This isn’t the first time Colorado State University has been faced with overcoming significant adversity linked to events on a global scale in its 150 years.
There was the pandemic of 1918, when flu prompted Colorado’s governor to prohibit public and private gatherings, and the CSU campus was closed for nearly a month. Fifteen students and one faculty member died.
There was the flood of 1997, when buildings suffered severe damage, and the campus rallied to get ready for the start of classes just a few weeks later.
There was the Great Recession in 2009, when CSU’s new president Tony Frank provided steady leadership while CSU lost about one-third of its state funding. Provost and Executive Vice President Rick Miranda remembers Frank looking out the window at the Oval that spring during a meeting to plan the University’s 140th birthday.
“He pointed to the emerging greenery, and reminded us all that our jobs were to make sure that CSU would continue to thrive and be a great land-grant university on our 150th birthday, and for the next 140 years after this,” Miranda wrote in a 2019 tribute to Frank. “We would get through this crisis – indeed, that was our job, and we were going to do our job.”
‘Ethic of care’
The day of the 1997 flood, July 28, was Vice President for Enrollment and Access Leslie Taylor’s first day in Fort Collins.
“I remember thinking how remarkable it was, when the campus was able to pull together and take care of community members who had been so devastatingly impacted,” she recalls. “I’m seeing that same sort of ethic of care again this year.”
In that spirit, university leadership has settled on a phrase that encapsulates CSU’s ability to overcome adversity once more in 2020: “Together. We continue.”
“Our innovativeness, our perseverance, and our determination to roll up our sleeves and get things done is going to make us stronger and able to deliver on the land-grant mission,” CSU President Joyce McConnell says. “I think the most important thing is that we continue to give our students opportunity by offering them an excellent education that will prepare them to enter a world that has been rocked by the disruptive change of this pandemic. Many refer to land-grant universities as ‘the people’s universities’ because they were meant to provide opportunity to those who otherwise would not have had access to higher education. We have delivered on that promise for 150 years, and we will continue to do so.”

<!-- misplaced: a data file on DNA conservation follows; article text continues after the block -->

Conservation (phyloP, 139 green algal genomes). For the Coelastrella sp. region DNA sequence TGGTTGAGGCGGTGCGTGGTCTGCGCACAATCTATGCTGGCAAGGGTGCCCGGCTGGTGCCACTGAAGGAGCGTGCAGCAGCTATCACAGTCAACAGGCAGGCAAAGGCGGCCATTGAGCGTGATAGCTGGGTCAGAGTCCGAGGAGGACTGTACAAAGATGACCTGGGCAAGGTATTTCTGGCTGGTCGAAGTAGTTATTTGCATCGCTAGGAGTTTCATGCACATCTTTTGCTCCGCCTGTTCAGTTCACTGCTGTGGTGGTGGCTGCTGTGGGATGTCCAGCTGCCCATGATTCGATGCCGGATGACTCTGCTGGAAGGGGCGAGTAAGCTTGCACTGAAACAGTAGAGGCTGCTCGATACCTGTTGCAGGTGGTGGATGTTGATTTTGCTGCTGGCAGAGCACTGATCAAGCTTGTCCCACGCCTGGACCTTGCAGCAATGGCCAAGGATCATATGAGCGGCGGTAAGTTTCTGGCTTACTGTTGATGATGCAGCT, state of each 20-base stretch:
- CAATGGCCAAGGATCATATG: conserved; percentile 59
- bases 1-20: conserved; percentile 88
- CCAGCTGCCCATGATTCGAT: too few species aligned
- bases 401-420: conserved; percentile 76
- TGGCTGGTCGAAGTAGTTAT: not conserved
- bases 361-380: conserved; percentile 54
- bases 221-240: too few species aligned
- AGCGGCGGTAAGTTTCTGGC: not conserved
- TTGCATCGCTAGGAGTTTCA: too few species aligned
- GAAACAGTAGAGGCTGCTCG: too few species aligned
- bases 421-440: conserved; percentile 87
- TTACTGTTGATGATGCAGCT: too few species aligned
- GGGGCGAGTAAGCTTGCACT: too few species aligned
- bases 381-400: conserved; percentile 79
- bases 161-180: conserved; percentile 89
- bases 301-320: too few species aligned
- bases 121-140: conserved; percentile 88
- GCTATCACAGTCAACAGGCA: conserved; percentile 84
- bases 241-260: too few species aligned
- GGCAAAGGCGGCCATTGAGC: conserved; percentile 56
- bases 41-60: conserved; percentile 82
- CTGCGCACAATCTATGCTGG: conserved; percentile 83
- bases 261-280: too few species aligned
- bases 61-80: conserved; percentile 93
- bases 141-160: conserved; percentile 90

Impacts on students and families
“Together. We continue.” For Taylor’s division, that has meant preserving access by rolling back application and other deadlines for incoming students in the fall, moving visitation and orientation programs online, and hosting informational webinars for students and their families. A host of virtual experiences are available.
“We have relaxed all of our deadlines, whether it’s admissions, deposits, final high school transcripts, ACT/SAT scores — everything has been pushed back to August,” Taylor says. “Basically, anything you can think of, we’ve tried to be thoughtful and considerate of what the impacts have been on students and families. Incoming students can still talk to their admissions counselor, current students and people in their academic department, or join our Schools App to meet other students in their class.”